Alopecia

Alopecia areata is a form of hair loss from areas of the body, usually from the scalp. Because it causes bald spots on the head especially in the first stages, it is sometimes called spot baldness. In 1–2% of cases, the condition can spread to the entire scalp (alopecia totalis).

Androgenetic alopecia (also known as androgenic alopecia or alopecia androgenetica) is a common form of hair loss in both men and women. In men, this condition is also known as male-pattern baldness. Hair is lost in a well-defined pattern, beginning above both temples. Over time, the hairline recedes to form a characteristic “M” shape. Hair also thins at the crown (near the top of the head), often progressing to partial or complete baldness.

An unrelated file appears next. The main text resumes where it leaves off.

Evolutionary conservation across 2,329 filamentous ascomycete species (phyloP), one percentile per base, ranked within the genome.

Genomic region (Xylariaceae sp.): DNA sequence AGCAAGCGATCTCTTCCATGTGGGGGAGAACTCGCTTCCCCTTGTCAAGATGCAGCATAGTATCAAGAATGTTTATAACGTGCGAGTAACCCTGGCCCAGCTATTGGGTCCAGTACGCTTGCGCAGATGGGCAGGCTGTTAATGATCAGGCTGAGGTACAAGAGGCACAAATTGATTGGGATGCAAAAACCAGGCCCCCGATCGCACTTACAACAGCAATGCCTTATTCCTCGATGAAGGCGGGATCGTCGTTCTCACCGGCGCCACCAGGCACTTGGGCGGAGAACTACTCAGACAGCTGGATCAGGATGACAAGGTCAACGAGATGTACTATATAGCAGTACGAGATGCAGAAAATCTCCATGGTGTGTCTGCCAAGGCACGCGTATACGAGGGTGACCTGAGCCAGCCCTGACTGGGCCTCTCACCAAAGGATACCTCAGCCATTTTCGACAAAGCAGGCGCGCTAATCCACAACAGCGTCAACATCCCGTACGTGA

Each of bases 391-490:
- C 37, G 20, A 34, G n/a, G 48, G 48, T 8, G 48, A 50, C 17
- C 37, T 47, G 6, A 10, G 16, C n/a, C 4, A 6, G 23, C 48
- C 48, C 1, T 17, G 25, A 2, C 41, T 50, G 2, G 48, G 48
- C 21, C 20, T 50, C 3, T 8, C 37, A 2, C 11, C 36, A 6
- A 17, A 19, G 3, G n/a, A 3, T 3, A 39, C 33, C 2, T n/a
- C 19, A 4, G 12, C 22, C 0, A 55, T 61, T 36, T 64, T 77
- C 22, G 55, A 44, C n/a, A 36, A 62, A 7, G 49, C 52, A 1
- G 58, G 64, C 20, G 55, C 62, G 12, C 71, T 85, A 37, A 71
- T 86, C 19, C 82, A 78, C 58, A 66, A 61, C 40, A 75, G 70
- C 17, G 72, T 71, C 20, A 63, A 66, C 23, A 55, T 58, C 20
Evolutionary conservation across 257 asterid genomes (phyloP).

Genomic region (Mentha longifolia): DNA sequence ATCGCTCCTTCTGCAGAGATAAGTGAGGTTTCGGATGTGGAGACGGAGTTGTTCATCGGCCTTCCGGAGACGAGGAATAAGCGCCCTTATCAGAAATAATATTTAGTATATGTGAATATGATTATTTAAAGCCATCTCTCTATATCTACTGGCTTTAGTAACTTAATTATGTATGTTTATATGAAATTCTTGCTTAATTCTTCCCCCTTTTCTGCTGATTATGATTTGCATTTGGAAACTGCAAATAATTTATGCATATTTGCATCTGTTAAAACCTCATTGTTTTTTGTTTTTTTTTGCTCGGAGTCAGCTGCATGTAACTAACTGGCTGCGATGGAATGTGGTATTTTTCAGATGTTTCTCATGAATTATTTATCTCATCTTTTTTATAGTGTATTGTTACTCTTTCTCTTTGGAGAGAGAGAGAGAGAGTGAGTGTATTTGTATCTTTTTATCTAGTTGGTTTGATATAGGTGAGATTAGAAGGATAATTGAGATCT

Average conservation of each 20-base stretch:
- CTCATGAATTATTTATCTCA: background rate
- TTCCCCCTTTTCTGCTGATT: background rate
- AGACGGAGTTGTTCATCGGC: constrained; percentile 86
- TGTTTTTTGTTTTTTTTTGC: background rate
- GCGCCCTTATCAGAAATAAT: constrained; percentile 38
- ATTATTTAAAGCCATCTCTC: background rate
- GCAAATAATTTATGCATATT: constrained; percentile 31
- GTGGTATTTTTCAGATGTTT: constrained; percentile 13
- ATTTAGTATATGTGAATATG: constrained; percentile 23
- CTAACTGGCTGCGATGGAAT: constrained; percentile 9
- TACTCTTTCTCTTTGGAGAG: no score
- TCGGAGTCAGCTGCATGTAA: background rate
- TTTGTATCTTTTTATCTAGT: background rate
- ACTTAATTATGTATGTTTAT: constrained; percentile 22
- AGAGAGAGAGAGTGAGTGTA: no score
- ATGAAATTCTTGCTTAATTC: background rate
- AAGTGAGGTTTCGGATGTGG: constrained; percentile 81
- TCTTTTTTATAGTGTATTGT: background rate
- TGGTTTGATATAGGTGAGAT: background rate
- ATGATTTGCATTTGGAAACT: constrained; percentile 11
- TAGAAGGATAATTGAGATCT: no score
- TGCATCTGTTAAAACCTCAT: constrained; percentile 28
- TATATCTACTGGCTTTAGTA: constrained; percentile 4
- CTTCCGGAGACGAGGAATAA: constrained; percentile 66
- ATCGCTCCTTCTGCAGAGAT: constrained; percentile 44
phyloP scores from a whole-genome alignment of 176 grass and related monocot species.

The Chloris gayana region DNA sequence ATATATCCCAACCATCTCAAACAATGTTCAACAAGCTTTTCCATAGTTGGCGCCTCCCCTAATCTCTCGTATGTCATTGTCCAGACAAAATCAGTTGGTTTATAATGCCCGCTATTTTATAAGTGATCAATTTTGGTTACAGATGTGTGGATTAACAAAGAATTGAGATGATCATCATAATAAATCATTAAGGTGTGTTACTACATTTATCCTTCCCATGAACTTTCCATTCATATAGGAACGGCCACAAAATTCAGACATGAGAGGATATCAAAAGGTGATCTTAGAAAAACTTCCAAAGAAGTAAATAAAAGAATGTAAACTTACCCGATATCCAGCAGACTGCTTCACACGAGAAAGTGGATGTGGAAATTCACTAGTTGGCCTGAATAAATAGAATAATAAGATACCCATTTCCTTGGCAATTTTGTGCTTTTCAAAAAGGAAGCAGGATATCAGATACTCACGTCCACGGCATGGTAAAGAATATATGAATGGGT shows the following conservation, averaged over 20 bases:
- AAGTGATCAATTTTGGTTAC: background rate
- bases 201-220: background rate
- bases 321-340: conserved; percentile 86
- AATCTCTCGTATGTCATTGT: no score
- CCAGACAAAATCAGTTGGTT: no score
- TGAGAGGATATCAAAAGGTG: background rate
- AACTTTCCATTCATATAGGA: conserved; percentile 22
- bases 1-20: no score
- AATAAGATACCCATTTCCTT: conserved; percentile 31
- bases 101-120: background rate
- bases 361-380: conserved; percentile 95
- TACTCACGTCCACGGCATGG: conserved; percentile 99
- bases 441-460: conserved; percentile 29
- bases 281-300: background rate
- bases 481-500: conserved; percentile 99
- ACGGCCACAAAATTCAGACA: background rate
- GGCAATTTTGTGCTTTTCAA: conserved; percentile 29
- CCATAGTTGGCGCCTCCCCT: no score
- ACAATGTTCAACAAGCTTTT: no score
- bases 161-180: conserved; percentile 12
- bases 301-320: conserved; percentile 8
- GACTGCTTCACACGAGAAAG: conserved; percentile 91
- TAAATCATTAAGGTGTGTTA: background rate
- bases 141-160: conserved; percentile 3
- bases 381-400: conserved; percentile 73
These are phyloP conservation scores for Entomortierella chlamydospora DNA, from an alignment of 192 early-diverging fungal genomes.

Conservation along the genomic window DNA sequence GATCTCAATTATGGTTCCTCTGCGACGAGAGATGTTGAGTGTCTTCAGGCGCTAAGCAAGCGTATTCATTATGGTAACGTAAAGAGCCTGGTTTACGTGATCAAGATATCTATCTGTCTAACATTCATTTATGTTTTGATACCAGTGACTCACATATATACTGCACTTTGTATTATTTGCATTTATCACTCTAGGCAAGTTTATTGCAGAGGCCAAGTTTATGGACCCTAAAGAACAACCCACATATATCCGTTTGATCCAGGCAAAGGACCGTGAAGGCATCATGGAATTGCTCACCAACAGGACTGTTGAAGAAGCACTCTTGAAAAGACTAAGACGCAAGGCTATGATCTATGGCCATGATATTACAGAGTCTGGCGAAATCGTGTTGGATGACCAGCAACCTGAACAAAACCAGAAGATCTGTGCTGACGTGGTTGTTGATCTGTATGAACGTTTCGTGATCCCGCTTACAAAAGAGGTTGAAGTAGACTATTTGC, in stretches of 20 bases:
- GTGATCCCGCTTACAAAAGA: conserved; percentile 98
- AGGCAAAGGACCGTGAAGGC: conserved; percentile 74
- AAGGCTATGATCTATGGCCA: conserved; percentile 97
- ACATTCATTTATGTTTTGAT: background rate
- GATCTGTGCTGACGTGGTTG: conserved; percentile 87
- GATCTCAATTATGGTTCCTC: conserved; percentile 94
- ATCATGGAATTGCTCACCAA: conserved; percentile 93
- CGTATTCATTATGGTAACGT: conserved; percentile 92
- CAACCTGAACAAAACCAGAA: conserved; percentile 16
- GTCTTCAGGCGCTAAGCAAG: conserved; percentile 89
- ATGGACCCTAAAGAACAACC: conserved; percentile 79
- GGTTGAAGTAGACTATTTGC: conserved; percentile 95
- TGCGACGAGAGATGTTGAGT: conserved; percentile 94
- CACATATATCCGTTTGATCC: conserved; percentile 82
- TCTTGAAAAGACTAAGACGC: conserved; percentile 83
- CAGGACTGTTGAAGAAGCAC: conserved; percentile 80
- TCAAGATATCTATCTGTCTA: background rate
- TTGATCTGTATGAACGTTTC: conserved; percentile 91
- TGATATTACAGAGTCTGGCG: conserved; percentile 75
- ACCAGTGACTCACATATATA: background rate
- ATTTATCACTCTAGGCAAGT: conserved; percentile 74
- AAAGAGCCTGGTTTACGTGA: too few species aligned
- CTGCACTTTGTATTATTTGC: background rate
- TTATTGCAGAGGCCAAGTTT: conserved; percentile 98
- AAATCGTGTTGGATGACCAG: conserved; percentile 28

The pattern of hair loss in women differs from male-pattern baldness. In women, the hair becomes thinner all over the head, and the hairline does not recede. Androgenetic alopecia in women rarely leads to total baldness. A variety of genetic and environmental factors likely play a role in causing androgenetic alopecia.

Hair Transform provides systems for alopecia except for alopecia totalis.